VAC Master Preamplifier/Signature 200iQ Pre & Power Amplifier

hfnoutstandingSteeped in valve lore, this iconic tube brand extends the 'voicing' of its products right down to the choice of passive components and hand-wiring. We test a stack of VAC!

With the Valve Amplification Company, aka VAC, now 30 years old, it qualifies as a stalwart of the 'third wave'. The first was, of course, the original golden age generation of Marantz, Quad, McIntosh and others of the 1940s and 1950s, while the second wave hit in the early 1970s with Audio Research, EAR and other tube revivalists. VAC arrived at the point when tubes were demonstrably here to stay, Kevin Hayes founding the company with his father in 1990. He was, and remains, resolutely focused on the high-end, as this pairing's £69,000 cost attests.

That, it must be noted, includes the addition of the optional MM/MC phono stage at £12,000 on top of the Master Preamplifier's £28,000 base cost. Here we are using a brace of Signature 200iQ amps at £14,500 apiece, in monoblock guise, while VAC also offers the dearer Statement line should you have, say, a Russian oligarch's disposable income.

Power Trio
These are not products to install without close study of the owner's manuals. The power amplifier(s) feature a host of speaker terminals, feeding off separate output transformer secondaries and I suggest you turn to editor PM's deeper discussion of the implications.


Also on the back of the Signature 200iQ is a toggle switch to choose between stereo and mono operation, the amplifier rated at 100W/ch or 200W in mono mode. The stereo/mono toggle is located between balanced XLR and single-ended RCA inputs, with the selector for these connections parked between the valves on top. Ah, but back to the speaker terminals!

The company provides three ranges of impedance, with only one set of inputs and speaker outputs used in monoblock mode. As I tried these with three wildly differing speaker types, including LS3/5As [HFN Dec '18], Wilson Sasha DAWs [HFN Mar '19] and Magnepan LRS (Little Ribbon Speaker), I adhered to PM's recommendations. It will take only a swift listen for users with one pair of speakers, noting especially the treble behaviour. I also detected minor changes at the extreme bottom end, but the giveaway will be the upper registers. The other aspect of set-up to mention here is that each 457x222x439mm (whd) amp weighs some 100lb. And I have back issues.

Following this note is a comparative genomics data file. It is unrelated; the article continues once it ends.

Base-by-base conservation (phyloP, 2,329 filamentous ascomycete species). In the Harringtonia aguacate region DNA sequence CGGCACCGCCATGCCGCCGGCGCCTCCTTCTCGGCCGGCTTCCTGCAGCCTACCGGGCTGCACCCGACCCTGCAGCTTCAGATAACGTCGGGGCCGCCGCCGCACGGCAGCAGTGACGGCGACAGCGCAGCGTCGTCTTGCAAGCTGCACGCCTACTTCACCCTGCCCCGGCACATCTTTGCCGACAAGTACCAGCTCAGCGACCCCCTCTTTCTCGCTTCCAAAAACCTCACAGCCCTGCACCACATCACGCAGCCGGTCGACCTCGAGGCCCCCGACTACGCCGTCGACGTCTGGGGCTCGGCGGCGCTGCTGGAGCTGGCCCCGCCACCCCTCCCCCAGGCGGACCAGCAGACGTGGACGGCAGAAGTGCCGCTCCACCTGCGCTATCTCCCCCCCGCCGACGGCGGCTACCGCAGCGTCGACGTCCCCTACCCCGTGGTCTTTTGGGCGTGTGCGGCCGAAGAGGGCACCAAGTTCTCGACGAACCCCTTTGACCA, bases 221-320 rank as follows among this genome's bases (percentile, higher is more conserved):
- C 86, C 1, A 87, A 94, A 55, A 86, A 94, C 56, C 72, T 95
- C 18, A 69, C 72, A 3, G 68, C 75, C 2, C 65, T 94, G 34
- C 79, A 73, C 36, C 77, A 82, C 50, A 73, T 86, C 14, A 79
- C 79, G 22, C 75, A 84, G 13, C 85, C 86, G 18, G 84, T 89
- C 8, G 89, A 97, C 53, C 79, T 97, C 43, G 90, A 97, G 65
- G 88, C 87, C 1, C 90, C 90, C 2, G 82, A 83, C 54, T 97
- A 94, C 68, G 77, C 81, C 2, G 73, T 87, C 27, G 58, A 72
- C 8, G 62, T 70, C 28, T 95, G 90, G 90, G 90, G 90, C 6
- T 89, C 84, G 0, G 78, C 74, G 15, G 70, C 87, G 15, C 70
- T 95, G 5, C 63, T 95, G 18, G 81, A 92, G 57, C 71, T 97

Master Commander
This amplifier comes with four 6SN7s and four KT88s, but the latter can be replaced with KT120s or KT150s if so desired (the big tubes may need the cage removed due to their height). This is abetted by the amp's complex auto-bias system – the 'iQ' in the model name – which monitors and maintains the correct bias, but which adds a couple of other confidence-inspiring features. One is monitoring tube condition and the other is protection of the amplifier.

These functions use the LEDs below the front panel meter, one per tube. Green indicates a weak valve, calling for imminent replacement, while red shows that a tube is drawing excessive current. The circuit will switch off the amp before a failed tube can do any damage. The meter is there to examine the current of each tube, when used with the 'test' knob on the right; the left knob is power on/off, and it also switches off the meter light if so desired.


As for the two-chassis Master Preamplifier, this, too, has a fully-loaded back panel that also demands a study of the owner's manual. The front is self-explanatory, with the massive volume control and source selector dominating, while smaller knobs deal with mute, logo illumination on/off, power on/off and 'cinema' for the bypass stage if integrated into a home theatre system. The logo lights up red when the preamp is switched on but muted, and blue when it's operating.


Inside are one 6922 double-triode per channel for the 'zero-feedback' Class A line stage, the optional phono stage adding six 12AX7s. The phono section justifies its £12k cost by providing selectable MC load impedances of 470, 300, 250, 200, 150, and 100ohm and MM loading of the standard 47kohm, plus 30k, 25k, 15k, and 10kohm, all chosen via a rear panel rotary. You can connect a pair of decks, via single-ended RCAs or balanced XLRs, and a toggle selects between the two of them.

Motor Skill
This will accommodate just about any analogue source you might wish: line inputs 1/2/3 are single-ended, but 4/5/Cine provide single-ended and balanced, with a toggle switch to select either for each. Input 6 becomes phono when the module is fitted, or line level without it. There are also four sets of main outputs, two each of XLR balanced and RCA single-ended, which are also selected by yet another toggle.

VAC supplies an all-metal remote for volume control and mute, and here we find another area where the cost is justified. I called Kevin Hayes in Florida, who explained, 'In order to make it possible to adjust the volume remotely, it was necessary to engineer a motor drive system, which is mounted on rubber isolation bushings. Our direct cost is about $1000 just for this volume control, and it's there for only one reason: we use it because it sounds the most like music!'. Meanwhile, the belt-driven control is the admired ALPS HQ PRO. 'This is a precision-made unit with four shielded decks, and it is purely mechanical and manual.'

Valve Amplification Company, Inc.
Florida, USA
Supplied by: Signature Audio Systems, UK
07738 007776